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How can I limit STL vector's max_size? Eventually by specialization. An example would be welcome.

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Take a look: stackoverflow.com/questions/1591591/… –  AraK Apr 25 '10 at 13:27
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why do you want to limit vector's size? Anyway consider use of boost::circular_buffer or boost::array. –  alex vasi Apr 25 '10 at 13:28

2 Answers 2

up vote 5 down vote accepted

The way to do this is to replace the allocator. Note that vector and string are the only containers that actually check their allocators max_size right now. The idea is that since these containers guarantee that the elements are stored in contiguous memory, the container asks the allocator just how many elements the allocator can handle.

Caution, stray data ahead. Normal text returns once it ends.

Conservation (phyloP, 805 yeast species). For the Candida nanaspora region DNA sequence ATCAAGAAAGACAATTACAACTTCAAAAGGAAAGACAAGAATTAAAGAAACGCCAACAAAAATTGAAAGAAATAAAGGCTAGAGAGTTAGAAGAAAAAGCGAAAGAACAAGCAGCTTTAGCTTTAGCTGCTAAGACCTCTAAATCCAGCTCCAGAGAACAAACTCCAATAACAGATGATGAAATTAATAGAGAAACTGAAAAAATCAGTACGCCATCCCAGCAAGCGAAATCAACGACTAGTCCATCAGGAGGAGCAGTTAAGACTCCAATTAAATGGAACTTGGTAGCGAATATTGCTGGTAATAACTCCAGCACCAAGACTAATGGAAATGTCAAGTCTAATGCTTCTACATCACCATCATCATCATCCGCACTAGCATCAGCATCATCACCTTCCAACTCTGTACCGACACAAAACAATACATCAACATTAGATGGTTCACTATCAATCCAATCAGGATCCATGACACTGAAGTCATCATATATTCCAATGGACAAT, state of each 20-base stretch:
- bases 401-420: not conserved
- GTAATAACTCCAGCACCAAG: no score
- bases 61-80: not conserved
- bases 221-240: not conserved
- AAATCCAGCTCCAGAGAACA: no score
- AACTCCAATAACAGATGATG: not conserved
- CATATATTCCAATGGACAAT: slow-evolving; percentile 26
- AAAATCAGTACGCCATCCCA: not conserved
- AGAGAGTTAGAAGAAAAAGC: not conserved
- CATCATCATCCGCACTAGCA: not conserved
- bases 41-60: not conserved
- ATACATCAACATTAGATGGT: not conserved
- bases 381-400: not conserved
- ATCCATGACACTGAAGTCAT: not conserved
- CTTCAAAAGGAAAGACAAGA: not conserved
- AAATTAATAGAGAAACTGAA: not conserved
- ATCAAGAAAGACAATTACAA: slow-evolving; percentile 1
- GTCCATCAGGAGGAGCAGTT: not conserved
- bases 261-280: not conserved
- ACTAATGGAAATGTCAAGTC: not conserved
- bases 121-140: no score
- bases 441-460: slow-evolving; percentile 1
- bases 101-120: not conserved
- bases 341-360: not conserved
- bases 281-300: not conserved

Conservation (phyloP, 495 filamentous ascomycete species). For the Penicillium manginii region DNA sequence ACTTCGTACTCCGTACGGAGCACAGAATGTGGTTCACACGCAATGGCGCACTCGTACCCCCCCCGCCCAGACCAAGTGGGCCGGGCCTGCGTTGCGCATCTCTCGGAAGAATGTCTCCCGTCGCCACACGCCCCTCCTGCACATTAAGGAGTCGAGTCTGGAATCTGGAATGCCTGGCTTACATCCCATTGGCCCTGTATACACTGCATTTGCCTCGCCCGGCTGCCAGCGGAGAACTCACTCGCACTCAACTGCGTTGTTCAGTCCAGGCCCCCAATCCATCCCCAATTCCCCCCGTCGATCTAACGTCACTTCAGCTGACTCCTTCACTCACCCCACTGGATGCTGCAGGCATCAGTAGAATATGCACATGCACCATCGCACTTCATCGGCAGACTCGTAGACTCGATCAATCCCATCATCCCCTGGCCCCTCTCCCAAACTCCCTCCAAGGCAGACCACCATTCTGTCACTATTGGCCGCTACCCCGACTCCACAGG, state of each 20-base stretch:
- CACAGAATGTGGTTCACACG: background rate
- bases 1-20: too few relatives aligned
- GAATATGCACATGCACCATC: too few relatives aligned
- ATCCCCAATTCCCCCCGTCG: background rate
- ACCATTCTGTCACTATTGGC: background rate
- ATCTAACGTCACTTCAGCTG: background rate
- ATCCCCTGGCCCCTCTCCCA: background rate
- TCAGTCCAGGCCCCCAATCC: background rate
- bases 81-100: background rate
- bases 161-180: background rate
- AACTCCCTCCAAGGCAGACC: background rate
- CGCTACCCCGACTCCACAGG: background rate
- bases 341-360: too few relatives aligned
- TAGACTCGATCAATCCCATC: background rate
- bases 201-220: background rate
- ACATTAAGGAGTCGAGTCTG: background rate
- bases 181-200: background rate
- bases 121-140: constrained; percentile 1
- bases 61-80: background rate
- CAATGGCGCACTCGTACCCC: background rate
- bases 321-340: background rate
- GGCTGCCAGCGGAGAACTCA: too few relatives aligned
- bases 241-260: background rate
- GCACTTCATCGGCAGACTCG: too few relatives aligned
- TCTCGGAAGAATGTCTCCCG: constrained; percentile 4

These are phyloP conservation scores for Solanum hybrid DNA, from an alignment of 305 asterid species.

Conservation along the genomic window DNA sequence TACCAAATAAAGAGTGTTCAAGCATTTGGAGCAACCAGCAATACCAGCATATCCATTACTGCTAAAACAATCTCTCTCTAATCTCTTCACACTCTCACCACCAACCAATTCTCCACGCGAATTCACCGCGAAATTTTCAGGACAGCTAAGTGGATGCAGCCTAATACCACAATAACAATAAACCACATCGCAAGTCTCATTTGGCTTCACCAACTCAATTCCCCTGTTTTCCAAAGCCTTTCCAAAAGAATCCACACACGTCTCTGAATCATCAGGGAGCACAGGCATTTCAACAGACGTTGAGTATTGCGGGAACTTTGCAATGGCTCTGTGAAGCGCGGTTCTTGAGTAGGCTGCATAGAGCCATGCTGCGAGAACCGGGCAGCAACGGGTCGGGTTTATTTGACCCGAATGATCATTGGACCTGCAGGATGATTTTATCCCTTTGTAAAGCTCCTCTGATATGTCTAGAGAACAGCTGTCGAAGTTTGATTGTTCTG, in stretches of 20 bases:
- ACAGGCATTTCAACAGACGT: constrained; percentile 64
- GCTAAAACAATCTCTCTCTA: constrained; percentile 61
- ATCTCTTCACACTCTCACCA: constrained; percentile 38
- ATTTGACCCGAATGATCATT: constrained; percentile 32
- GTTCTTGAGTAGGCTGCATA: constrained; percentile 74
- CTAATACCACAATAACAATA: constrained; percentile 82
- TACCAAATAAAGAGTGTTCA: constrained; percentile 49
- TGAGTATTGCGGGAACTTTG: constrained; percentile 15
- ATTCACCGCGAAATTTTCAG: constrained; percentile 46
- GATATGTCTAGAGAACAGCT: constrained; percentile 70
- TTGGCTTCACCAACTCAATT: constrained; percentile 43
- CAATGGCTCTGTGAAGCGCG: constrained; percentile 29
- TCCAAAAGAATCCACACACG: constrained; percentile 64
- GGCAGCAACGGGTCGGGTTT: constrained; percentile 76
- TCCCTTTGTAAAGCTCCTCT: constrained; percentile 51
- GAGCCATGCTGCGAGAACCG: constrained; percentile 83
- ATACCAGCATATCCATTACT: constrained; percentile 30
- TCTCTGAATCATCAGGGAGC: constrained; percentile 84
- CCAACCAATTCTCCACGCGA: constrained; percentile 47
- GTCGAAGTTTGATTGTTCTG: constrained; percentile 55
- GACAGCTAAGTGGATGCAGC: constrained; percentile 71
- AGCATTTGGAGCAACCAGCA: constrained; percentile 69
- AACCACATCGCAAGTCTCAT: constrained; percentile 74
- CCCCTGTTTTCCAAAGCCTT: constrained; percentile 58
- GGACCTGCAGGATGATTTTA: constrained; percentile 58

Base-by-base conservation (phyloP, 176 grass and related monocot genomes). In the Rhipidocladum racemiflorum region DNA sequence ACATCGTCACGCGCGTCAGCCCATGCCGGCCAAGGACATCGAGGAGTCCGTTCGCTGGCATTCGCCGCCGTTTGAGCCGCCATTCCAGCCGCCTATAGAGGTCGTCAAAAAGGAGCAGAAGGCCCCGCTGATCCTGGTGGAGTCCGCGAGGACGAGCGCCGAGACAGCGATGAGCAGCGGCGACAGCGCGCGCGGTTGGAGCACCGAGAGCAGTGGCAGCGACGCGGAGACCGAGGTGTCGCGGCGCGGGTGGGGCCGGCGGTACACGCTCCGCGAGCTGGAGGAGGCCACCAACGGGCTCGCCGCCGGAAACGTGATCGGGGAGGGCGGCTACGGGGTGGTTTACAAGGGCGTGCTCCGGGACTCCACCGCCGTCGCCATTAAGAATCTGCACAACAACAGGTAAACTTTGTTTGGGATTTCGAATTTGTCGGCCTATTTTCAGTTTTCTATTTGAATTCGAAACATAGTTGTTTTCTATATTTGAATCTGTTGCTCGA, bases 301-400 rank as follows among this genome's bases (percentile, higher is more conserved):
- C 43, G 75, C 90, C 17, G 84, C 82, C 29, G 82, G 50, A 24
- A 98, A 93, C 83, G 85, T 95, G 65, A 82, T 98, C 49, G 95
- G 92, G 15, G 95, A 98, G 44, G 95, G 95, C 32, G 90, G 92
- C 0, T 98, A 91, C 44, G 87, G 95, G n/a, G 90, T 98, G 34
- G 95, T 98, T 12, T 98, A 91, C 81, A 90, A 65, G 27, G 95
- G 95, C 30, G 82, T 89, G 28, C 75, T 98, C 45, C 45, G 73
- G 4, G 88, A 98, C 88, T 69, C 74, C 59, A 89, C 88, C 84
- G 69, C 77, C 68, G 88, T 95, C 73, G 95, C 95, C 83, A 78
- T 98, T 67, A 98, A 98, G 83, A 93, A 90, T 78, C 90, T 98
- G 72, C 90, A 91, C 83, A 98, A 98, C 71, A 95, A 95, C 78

This is the idea

template<class T>
struct MyAllocator:std::allocator<T>
{
     template <class U> 
     struct rebind { typedef MyAllocator<U> other; };

     typedef typename std::allocator<T>::size_type size_type;

     MyAllocator(size_type sz=1234)
     : m_maxsize(sz)
     {}

     size_type max_size() const { return m_maxsize; }

  private:
     size_type m_maxsize;
};

then make a new vector

typedef std::vector<Type,MyAllocator<Type>> vec_t;
vec_t vec(vec_t::allocator_type(4567));

I haven't tried compiling this code, but it should work.

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You left out the declaration of maxsize. In any case, stateless allocators are better, so it should be implemented as a template parameter. –  Potatoswatter Apr 25 '10 at 17:06
    
Thanks for the bug report. Virtually all std library implementation support stateful allocators, however you are right that the C++03standard does not requires this support, so making it a template woould make it strictly conformant and smaller. –  Lance Diduck Apr 26 '10 at 15:30

max_size in std::vector isn't something you can alter. It's a constant specific for current vector, that shows how many elements of current type you can put in that vector (I guess it will depend on your system type)

So, for std::vector<int> and std::vector<double> max_size will differ that much, as int and double differ.

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